When we talk about kindness, especially in corporate settings, I can literally see people sink back in their chairs and wish they could teleport anywhere else. There’s a social narrative that kindness=weakness or at the very least a dangerous vulnerability (Any other Brene’ Brown fans here? Let’s hear it for courageous vulnerability!) and they just DO NOT want to talk about it.
As a radical positivity activist, I’m a strong proponent of including kindness as a regular part of doing business. I also recognize that in today’s corporate environments, kindness has an image problem, so to get past that initial “ewww”, I sometimes try to make kindness look more like a radical act of courage, and less like a fluffy squishy kindergarten poster (although I love me some fluffy squishy kindergarten posters!). Jamil Zaki has an interesting perspective on kindness in corporate settings:
“Kindness is contagious… it can cascade across people, taking on new forms along the way.”
Like gratitude and positivity, kindness tends to inspire a positive feedback loop and encourage other people to “pay it forward”. You may have seen the viral stories about people buying coffee for the car behind them at the drive through, or other random acts of kindness that, in some cases, have life-changing (and even life-saving) impact on communities. That makes for a great feel-good story on the evening news, but how does this apply to business?
I’m glad you asked! There are a number of reasons companies should look at making “Kindness” a core value, but the short answer is… IT WORKS. Kindness has been shown to improve engagement, work satisfaction, and team performance. The Random Acts of Kindness Foundation based in Denver shared a great article on the impact kindness has in the workplace, and why it’s such a crucial tool in today’s working environments:
Modern workplaces can be hot-houses of negativity, competitiveness, and stress. These kinds of environments can make employees feel as if they’re entering an assault zone on the daily.
Even people who thrive on high-adrenaline environments perform better when they don’t worry about being the victim of “friendly fire” from rude, vindictive or just generally unpleasant colleagues! The folks at RAK have also made this really great reference with some data-driven facts about kindness. Some notable highlights:
According to research from Emory University, when you are kind to another person, your brain’s pleasure and reward centers light up, as if you were the recipient of the good deed — not the giver. This phenomenon is called the “helper’s high.”
Perpetually kind people have 23% less cortisol (the stress hormone) and age slower than the average population! Integrative Psychological and Behavioral Science, 1998
This is really great stuff! But in case that’s not enough to get you thinking about ways to make kindness a focal point of your organization’s culture, the World Health Organization recently upgraded (is it really an upgrade if it’s more detrimental?) burnout to a “syndrome”, defining this “occupational phenomenon” in pretty compelling terms:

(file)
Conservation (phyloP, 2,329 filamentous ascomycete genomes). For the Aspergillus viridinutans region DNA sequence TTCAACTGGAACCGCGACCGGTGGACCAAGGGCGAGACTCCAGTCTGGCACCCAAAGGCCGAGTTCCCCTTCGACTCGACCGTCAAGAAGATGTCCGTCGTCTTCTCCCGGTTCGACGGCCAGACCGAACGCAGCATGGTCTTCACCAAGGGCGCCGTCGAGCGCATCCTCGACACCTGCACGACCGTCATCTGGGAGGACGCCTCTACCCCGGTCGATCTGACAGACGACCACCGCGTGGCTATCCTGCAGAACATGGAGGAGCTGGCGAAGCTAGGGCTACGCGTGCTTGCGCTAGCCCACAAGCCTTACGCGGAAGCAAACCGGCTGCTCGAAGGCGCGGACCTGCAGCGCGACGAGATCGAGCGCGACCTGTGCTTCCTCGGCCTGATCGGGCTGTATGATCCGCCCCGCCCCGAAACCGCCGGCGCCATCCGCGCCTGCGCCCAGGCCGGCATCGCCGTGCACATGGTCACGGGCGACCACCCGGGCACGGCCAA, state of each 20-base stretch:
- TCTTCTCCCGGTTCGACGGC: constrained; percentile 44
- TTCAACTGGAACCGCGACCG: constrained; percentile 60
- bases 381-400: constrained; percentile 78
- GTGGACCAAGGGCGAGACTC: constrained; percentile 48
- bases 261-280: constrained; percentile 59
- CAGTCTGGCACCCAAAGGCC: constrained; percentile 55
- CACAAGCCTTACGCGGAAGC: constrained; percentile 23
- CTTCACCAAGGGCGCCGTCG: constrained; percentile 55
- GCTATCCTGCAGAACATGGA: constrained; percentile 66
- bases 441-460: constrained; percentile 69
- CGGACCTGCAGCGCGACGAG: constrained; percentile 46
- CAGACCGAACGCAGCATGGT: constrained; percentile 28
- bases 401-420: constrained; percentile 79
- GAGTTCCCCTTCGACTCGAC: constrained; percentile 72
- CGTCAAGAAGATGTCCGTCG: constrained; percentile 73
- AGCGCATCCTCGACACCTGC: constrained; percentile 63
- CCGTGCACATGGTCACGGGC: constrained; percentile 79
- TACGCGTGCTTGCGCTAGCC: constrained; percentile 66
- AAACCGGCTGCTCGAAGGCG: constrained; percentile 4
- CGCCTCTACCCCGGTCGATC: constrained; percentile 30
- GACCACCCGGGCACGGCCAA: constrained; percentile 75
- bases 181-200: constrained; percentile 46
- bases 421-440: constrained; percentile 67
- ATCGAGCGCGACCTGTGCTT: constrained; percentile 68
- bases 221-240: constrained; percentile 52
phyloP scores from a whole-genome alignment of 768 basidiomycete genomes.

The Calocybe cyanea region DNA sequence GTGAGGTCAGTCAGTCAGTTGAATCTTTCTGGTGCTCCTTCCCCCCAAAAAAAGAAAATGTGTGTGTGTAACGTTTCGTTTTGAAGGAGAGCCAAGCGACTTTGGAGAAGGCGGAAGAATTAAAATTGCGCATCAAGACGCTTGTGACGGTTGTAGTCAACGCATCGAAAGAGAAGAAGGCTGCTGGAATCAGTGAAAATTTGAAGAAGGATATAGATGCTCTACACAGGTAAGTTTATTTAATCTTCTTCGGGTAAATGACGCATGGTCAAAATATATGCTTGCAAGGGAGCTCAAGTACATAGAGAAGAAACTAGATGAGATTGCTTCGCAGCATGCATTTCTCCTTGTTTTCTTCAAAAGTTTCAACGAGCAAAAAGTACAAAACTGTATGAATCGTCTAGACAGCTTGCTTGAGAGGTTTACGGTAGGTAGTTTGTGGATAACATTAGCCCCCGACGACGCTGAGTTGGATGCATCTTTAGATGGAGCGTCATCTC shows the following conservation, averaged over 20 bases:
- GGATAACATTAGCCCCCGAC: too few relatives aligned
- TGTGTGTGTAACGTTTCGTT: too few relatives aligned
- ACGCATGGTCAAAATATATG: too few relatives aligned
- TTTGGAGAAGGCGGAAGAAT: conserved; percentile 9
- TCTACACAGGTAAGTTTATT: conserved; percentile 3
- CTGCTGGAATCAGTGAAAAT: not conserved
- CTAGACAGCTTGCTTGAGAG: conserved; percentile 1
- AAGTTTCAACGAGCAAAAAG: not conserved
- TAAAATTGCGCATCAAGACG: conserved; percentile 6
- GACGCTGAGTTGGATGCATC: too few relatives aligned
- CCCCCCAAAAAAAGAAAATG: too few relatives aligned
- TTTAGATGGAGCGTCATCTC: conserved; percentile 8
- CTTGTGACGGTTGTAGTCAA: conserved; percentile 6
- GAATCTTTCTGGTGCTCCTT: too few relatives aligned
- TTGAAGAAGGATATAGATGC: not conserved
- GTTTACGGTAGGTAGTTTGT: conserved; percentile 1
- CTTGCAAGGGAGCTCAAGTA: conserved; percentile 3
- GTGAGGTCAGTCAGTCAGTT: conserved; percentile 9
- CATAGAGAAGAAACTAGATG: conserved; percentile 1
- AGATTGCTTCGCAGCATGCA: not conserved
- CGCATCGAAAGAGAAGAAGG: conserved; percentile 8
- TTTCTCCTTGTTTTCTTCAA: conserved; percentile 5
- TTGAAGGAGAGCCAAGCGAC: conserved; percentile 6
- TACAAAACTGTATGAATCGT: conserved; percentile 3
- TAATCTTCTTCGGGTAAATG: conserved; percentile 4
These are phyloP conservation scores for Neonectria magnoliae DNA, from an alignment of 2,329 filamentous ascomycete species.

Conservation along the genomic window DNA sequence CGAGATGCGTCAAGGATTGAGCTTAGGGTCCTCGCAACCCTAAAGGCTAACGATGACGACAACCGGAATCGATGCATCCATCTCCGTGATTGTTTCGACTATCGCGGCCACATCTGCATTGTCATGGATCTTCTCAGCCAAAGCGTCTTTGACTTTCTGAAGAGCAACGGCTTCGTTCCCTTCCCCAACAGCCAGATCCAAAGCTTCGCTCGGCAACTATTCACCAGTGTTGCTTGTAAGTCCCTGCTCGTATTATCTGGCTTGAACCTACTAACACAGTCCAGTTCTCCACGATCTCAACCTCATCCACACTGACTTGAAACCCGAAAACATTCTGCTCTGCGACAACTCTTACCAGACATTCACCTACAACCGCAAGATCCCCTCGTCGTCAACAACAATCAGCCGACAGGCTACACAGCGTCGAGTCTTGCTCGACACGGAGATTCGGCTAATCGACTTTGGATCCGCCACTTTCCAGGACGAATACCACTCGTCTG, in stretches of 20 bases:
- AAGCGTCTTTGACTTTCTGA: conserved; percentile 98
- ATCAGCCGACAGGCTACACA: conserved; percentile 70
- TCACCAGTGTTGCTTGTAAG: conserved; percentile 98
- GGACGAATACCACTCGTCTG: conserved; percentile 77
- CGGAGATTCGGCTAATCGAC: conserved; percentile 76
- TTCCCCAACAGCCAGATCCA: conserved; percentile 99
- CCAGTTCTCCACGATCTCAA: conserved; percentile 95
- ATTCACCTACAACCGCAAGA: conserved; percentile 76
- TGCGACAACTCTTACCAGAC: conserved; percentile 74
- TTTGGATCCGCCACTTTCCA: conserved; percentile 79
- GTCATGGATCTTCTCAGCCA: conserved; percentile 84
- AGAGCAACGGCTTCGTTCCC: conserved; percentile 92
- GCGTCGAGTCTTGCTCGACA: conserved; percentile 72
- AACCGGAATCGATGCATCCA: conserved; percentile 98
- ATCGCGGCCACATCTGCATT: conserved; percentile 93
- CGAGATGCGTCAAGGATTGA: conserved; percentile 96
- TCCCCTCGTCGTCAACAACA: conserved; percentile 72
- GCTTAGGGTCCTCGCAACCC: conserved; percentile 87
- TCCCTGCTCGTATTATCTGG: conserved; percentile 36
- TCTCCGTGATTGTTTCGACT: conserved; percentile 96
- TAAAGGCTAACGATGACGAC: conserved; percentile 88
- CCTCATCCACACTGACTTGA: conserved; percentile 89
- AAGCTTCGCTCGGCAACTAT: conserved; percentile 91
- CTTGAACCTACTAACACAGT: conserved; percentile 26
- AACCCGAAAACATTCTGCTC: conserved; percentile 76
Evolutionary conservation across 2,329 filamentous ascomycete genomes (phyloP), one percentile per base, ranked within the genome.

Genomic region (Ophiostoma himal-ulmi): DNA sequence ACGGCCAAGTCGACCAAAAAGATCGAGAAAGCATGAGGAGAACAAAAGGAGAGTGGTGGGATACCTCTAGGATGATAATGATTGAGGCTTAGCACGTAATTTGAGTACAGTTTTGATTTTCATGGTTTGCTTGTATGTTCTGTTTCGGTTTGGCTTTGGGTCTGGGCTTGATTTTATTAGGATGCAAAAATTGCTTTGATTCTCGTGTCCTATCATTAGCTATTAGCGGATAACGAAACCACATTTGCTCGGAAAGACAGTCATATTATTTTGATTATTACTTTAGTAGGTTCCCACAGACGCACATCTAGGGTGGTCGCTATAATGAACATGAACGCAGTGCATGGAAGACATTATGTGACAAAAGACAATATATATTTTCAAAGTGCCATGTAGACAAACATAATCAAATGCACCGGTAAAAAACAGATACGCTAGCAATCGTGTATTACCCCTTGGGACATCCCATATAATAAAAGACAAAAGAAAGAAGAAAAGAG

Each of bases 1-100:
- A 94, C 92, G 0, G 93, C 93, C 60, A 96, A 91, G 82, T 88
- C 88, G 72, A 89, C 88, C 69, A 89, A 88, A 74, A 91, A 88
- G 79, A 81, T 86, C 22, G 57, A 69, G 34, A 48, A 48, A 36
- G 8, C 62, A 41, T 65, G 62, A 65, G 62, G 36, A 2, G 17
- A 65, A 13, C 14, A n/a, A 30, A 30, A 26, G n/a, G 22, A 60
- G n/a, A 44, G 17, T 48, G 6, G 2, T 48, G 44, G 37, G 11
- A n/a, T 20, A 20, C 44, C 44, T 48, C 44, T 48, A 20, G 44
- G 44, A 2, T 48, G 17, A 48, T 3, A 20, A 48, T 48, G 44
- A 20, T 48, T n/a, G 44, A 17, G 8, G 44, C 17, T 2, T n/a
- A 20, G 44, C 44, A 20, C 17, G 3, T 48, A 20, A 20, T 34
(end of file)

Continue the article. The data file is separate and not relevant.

“Burn-out is a syndrome conceptualized as resulting from chronic workplace stress that has not been successfully managed. It is characterized by three dimensions:
- feelings of energy depletion or exhaustion;
- increased mental distance from one’s job, or feelings of negativism or cynicism related to one’s job; and
- reduced professional efficacy.
Maybe you’re thinking “Ok, there’s something to this, but where do I start?”
- Money talks. Even if you have the most well-meaning leadership in the world, this is a big piece of the puzzle. Knowing that kindness and compassion improve the bottom line can make this cultural shift easier for your executives to give it the time and attention it needs to succeed. Just having an impact on turnover can provide appreciable savings, and the ripple effects go well beyond that single metric. Build a business case for kindness. This U.S. Chamber of Commerce article is a great place to start!
- Prioritize kindness instead of rewarding toxic behaviour. If you haven’t read an article, study, white paper or opinion piece about the problems surrounding toxic “superstars”, a quick internet search will help drive home just how damaging it can be to focus on short-term gains at the expense of your entire team or company.
- Develop strong — and kind — leaders. Blake Michellum says this in no uncertain terms in a recent Forbes article: “By developing strong leaders who embody your ideal values, these leaders will influence their teams and the broader culture overall. It will be a continuous cycle of kindness influenced by talent management practices.” Is kindness part of your talent management process?
I don’t know who said this, but it’s a powerful statement:
“Genuine kindness is not an act of weakness or capitulation, but rather a powerful demonstration of confidence in your purpose. Not at all naïve or unrealistic, kindness is a sign of true strength.”
How will you leverage this powerful source of strength in your organizations?